Hamed Attariani, Ph.D. (Advisor); Nathan W. Klingbeil, Ph.D. (Committee Member); Ahsan Mian, Ph.D. (Committee Member)
Master of Science in Mechanical Engineering (MSME)
One of the technological challenges in the widespread application of additive manufacturing is the formation of undesired material microstructure and defects. Specifically, in metal additive manufacturing, the microstructural formation of columnar grains in Ti-6Al-4V is common and results in anisotropic mechanical properties and a reduction in properties such as ductility and endurance limit. This work presents the application of hexagonal and circular arrays of synchronized lasers to alter the microstructure of Ti-6Al-4V in favor of equiaxed grains. An anisotropic heat transfer model obtains the temporal/spatial temperature distribution and constructs the solidification map for various process parameters, including laser power, laser scanning speed, and internal distance between lasers in the array. Some degree of laser overlap is recommended to maintain continuous melt pools. The results, particularly at higher power settings and lower scanning speeds, indicate the attainability of equiaxed grains, suggesting a degree of control in microstructure formation in additive manufacturing.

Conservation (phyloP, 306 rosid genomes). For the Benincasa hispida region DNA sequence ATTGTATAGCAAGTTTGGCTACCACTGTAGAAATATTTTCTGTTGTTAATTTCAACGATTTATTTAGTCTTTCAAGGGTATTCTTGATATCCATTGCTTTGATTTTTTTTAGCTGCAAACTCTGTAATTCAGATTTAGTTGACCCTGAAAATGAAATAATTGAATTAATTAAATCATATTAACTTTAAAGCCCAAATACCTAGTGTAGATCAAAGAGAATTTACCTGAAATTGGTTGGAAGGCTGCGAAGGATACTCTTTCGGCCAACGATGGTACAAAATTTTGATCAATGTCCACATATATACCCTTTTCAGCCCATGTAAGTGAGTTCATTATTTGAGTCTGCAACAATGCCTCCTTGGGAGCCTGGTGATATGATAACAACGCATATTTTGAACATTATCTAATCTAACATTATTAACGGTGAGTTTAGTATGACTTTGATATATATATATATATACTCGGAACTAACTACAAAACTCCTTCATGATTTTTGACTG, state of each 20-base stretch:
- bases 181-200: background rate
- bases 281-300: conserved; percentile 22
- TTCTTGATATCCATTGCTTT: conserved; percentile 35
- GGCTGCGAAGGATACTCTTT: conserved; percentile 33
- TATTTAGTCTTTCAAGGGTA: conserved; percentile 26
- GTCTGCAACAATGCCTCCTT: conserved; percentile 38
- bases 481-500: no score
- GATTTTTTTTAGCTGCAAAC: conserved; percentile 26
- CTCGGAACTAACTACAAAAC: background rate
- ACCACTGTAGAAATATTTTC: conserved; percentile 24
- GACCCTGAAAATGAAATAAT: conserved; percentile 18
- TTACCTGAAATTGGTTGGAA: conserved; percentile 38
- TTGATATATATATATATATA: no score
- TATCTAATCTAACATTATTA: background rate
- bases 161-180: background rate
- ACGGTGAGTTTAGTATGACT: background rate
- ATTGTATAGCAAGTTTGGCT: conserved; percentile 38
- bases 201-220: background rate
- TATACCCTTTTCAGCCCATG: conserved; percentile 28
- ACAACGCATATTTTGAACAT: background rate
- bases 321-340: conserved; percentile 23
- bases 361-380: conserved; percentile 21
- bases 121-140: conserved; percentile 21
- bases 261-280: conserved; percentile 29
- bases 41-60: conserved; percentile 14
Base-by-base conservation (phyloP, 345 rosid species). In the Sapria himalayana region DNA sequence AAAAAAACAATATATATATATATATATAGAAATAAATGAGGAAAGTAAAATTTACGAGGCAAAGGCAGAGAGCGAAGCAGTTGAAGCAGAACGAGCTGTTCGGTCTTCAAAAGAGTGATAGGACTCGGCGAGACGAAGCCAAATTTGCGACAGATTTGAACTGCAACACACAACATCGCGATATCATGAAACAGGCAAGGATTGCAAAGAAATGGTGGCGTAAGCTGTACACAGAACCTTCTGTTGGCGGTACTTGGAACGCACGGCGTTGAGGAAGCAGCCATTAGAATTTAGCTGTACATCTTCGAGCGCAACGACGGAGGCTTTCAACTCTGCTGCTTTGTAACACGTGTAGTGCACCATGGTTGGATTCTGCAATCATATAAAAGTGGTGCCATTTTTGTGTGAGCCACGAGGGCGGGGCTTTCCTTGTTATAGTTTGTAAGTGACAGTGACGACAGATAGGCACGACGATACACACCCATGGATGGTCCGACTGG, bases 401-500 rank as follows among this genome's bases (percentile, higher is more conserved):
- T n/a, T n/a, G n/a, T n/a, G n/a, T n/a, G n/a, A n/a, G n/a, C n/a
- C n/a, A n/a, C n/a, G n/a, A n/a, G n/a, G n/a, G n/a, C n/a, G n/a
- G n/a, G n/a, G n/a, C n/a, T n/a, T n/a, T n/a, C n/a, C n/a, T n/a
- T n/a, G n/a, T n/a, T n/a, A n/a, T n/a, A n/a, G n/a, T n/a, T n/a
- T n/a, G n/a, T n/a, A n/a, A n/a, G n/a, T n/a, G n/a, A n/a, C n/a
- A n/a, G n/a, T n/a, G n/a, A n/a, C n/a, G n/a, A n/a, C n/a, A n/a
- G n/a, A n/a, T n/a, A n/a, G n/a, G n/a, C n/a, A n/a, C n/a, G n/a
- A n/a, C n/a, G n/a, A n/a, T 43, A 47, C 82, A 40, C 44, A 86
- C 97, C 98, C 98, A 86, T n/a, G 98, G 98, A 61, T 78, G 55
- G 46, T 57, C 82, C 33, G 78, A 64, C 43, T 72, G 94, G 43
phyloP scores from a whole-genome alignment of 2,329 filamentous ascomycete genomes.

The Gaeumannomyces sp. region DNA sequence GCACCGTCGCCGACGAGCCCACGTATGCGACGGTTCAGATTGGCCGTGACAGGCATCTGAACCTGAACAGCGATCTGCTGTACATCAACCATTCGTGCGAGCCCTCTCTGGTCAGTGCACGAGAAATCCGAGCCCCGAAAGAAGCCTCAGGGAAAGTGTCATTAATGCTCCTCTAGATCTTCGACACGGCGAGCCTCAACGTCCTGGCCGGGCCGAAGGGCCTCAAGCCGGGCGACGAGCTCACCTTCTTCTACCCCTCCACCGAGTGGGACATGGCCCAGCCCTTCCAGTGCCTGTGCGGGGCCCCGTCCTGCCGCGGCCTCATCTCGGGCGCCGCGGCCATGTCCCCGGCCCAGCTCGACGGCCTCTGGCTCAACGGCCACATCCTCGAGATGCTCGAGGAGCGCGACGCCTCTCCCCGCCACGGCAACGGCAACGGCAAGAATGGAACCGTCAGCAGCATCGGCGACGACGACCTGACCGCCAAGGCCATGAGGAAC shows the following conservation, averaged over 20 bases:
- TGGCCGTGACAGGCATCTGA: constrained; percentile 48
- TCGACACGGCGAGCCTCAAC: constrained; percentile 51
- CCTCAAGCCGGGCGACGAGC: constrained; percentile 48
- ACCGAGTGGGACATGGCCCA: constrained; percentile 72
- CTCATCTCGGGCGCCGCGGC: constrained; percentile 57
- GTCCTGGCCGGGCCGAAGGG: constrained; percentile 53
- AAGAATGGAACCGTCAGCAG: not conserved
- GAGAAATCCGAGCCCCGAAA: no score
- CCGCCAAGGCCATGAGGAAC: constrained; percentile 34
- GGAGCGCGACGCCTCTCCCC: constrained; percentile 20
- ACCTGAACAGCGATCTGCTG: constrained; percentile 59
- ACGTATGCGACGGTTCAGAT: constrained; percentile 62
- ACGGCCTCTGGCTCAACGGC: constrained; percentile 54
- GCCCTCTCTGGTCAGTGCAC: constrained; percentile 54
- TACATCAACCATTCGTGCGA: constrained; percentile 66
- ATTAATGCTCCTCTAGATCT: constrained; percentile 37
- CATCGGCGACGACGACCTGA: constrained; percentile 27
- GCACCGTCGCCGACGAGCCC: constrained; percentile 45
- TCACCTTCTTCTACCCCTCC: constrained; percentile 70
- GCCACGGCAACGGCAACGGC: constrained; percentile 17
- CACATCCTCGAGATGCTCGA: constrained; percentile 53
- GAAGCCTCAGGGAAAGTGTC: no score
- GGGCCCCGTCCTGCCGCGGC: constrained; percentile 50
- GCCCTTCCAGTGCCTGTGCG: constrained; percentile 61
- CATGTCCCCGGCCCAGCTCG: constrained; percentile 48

Department or Program
Department of Mechanical and Materials Engineering
Year Degree Awarded
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